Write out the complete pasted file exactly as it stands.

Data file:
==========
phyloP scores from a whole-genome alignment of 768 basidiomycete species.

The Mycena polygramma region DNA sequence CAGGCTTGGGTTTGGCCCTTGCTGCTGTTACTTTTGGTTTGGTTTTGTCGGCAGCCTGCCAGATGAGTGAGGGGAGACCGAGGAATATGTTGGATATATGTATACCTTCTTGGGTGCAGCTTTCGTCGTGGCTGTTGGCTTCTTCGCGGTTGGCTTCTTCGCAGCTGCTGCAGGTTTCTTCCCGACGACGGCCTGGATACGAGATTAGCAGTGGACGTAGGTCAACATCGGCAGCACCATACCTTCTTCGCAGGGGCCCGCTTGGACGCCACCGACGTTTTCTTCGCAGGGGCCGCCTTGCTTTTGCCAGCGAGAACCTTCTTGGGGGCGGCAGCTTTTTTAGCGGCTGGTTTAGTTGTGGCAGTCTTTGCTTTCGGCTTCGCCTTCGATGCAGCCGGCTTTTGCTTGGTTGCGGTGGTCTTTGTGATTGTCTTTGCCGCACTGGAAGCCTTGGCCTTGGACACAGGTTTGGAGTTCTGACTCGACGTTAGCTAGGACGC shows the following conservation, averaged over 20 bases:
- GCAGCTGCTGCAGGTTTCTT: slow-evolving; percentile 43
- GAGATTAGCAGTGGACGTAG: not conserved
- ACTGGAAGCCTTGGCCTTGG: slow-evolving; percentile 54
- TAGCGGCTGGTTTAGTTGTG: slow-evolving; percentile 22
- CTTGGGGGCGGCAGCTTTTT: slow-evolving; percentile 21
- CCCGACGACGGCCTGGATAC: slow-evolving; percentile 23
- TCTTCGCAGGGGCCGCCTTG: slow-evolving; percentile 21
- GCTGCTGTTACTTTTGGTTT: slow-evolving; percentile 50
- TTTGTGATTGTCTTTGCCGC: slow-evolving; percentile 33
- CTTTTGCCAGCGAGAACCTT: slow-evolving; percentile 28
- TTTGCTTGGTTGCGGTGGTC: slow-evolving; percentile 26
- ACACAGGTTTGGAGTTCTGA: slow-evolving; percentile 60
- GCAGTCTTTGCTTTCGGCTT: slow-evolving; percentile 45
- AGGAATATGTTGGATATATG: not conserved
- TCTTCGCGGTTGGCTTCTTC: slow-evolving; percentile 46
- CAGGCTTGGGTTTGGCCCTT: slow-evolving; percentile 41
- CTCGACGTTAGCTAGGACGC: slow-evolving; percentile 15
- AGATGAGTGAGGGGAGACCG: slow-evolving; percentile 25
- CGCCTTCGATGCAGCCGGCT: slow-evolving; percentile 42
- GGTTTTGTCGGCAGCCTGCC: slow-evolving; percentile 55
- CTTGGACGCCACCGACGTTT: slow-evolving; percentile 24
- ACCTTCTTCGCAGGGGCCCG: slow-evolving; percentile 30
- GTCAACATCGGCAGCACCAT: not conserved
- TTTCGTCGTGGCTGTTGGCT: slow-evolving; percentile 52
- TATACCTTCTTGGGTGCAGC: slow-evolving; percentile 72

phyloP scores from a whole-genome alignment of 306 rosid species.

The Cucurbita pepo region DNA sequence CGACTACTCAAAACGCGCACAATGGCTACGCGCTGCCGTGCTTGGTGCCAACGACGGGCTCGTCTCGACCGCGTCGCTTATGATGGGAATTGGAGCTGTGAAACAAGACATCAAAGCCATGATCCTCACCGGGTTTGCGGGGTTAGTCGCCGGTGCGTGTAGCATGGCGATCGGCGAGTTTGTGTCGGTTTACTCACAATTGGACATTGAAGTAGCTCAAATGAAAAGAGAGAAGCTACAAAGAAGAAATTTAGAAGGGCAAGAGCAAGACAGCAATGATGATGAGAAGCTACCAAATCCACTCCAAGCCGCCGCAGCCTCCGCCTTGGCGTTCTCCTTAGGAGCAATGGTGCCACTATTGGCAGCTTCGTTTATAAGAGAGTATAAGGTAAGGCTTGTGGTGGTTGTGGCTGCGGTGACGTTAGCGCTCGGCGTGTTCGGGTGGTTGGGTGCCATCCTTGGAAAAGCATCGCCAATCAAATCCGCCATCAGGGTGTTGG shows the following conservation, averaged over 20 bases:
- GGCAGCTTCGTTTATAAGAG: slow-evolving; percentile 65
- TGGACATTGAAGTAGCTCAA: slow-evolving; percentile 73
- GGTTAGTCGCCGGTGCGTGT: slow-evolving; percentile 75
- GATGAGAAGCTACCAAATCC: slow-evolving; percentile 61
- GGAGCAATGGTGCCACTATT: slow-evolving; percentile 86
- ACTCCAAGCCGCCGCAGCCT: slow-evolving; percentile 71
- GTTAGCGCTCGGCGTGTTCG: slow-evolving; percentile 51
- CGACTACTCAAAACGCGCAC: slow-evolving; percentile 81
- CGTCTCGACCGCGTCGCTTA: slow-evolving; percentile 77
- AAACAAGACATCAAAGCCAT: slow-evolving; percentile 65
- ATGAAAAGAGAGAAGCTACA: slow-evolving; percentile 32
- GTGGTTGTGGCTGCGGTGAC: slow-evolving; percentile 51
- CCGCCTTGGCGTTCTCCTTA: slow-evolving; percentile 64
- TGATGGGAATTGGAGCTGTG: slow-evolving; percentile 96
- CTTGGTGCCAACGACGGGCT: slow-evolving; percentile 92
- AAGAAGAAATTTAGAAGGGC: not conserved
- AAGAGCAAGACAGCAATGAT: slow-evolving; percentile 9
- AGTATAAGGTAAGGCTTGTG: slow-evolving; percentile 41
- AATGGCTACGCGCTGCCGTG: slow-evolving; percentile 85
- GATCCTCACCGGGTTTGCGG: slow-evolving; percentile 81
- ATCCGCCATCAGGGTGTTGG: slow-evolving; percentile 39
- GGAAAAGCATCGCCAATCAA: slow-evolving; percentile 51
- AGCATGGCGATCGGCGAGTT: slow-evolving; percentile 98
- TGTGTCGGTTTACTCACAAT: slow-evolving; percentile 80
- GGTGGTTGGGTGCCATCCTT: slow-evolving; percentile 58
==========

phyloP scores from a whole-genome alignment of 768 basidiomycete species.

The Mycena polygramma region DNA sequence CAGGCTTGGGTTTGGCCCTTGCTGCTGTTACTTTTGGTTTGGTTTTGTCGGCAGCCTGCCAGATGAGTGAGGGGAGACCGAGGAATATGTTGGATATATGTATACCTTCTTGGGTGCAGCTTTCGTCGTGGCTGTTGGCTTCTTCGCGGTTGGCTTCTTCGCAGCTGCTGCAGGTTTCTTCCCGACGACGGCCTGGATACGAGATTAGCAGTGGACGTAGGTCAACATCGGCAGCACCATACCTTCTTCGCAGGGGCCCGCTTGGACGCCACCGACGTTTTCTTCGCAGGGGCCGCCTTGCTTTTGCCAGCGAGAACCTTCTTGGGGGCGGCAGCTTTTTTAGCGGCTGGTTTAGTTGTGGCAGTCTTTGCTTTCGGCTTCGCCTTCGATGCAGCCGGCTTTTGCTTGGTTGCGGTGGTCTTTGTGATTGTCTTTGCCGCACTGGAAGCCTTGGCCTTGGACACAGGTTTGGAGTTCTGACTCGACGTTAGCTAGGACGC shows the following conservation, averaged over 20 bases:
- GCAGCTGCTGCAGGTTTCTT: slow-evolving; percentile 43
- GAGATTAGCAGTGGACGTAG: not conserved
- ACTGGAAGCCTTGGCCTTGG: slow-evolving; percentile 54
- TAGCGGCTGGTTTAGTTGTG: slow-evolving; percentile 22
- CTTGGGGGCGGCAGCTTTTT: slow-evolving; percentile 21
- CCCGACGACGGCCTGGATAC: slow-evolving; percentile 23
- TCTTCGCAGGGGCCGCCTTG: slow-evolving; percentile 21
- GCTGCTGTTACTTTTGGTTT: slow-evolving; percentile 50
- TTTGTGATTGTCTTTGCCGC: slow-evolving; percentile 33
- CTTTTGCCAGCGAGAACCTT: slow-evolving; percentile 28
- TTTGCTTGGTTGCGGTGGTC: slow-evolving; percentile 26
- ACACAGGTTTGGAGTTCTGA: slow-evolving; percentile 60
- GCAGTCTTTGCTTTCGGCTT: slow-evolving; percentile 45
- AGGAATATGTTGGATATATG: not conserved
- TCTTCGCGGTTGGCTTCTTC: slow-evolving; percentile 46
- CAGGCTTGGGTTTGGCCCTT: slow-evolving; percentile 41
- CTCGACGTTAGCTAGGACGC: slow-evolving; percentile 15
- AGATGAGTGAGGGGAGACCG: slow-evolving; percentile 25
- CGCCTTCGATGCAGCCGGCT: slow-evolving; percentile 42
- GGTTTTGTCGGCAGCCTGCC: slow-evolving; percentile 55
- CTTGGACGCCACCGACGTTT: slow-evolving; percentile 24
- ACCTTCTTCGCAGGGGCCCG: slow-evolving; percentile 30
- GTCAACATCGGCAGCACCAT: not conserved
- TTTCGTCGTGGCTGTTGGCT: slow-evolving; percentile 52
- TATACCTTCTTGGGTGCAGC: slow-evolving; percentile 72

phyloP scores from a whole-genome alignment of 306 rosid species.

The Cucurbita pepo region DNA sequence CGACTACTCAAAACGCGCACAATGGCTACGCGCTGCCGTGCTTGGTGCCAACGACGGGCTCGTCTCGACCGCGTCGCTTATGATGGGAATTGGAGCTGTGAAACAAGACATCAAAGCCATGATCCTCACCGGGTTTGCGGGGTTAGTCGCCGGTGCGTGTAGCATGGCGATCGGCGAGTTTGTGTCGGTTTACTCACAATTGGACATTGAAGTAGCTCAAATGAAAAGAGAGAAGCTACAAAGAAGAAATTTAGAAGGGCAAGAGCAAGACAGCAATGATGATGAGAAGCTACCAAATCCACTCCAAGCCGCCGCAGCCTCCGCCTTGGCGTTCTCCTTAGGAGCAATGGTGCCACTATTGGCAGCTTCGTTTATAAGAGAGTATAAGGTAAGGCTTGTGGTGGTTGTGGCTGCGGTGACGTTAGCGCTCGGCGTGTTCGGGTGGTTGGGTGCCATCCTTGGAAAAGCATCGCCAATCAAATCCGCCATCAGGGTGTTGG shows the following conservation, averaged over 20 bases:
- GGCAGCTTCGTTTATAAGAG: slow-evolving; percentile 65
- TGGACATTGAAGTAGCTCAA: slow-evolving; percentile 73
- GGTTAGTCGCCGGTGCGTGT: slow-evolving; percentile 75
- GATGAGAAGCTACCAAATCC: slow-evolving; percentile 61
- GGAGCAATGGTGCCACTATT: slow-evolving; percentile 86
- ACTCCAAGCCGCCGCAGCCT: slow-evolving; percentile 71
- GTTAGCGCTCGGCGTGTTCG: slow-evolving; percentile 51
- CGACTACTCAAAACGCGCAC: slow-evolving; percentile 81
- CGTCTCGACCGCGTCGCTTA: slow-evolving; percentile 77
- AAACAAGACATCAAAGCCAT: slow-evolving; percentile 65
- ATGAAAAGAGAGAAGCTACA: slow-evolving; percentile 32
- GTGGTTGTGGCTGCGGTGAC: slow-evolving; percentile 51
- CCGCCTTGGCGTTCTCCTTA: slow-evolving; percentile 64
- TGATGGGAATTGGAGCTGTG: slow-evolving; percentile 96
- CTTGGTGCCAACGACGGGCT: slow-evolving; percentile 92
- AAGAAGAAATTTAGAAGGGC: not conserved
- AAGAGCAAGACAGCAATGAT: slow-evolving; percentile 9
- AGTATAAGGTAAGGCTTGTG: slow-evolving; percentile 41
- AATGGCTACGCGCTGCCGTG: slow-evolving; percentile 85
- GATCCTCACCGGGTTTGCGG: slow-evolving; percentile 81
- ATCCGCCATCAGGGTGTTGG: slow-evolving; percentile 39
- GGAAAAGCATCGCCAATCAA: slow-evolving; percentile 51
- AGCATGGCGATCGGCGAGTT: slow-evolving; percentile 98
- TGTGTCGGTTTACTCACAAT: slow-evolving; percentile 80
- GGTGGTTGGGTGCCATCCTT: slow-evolving; percentile 58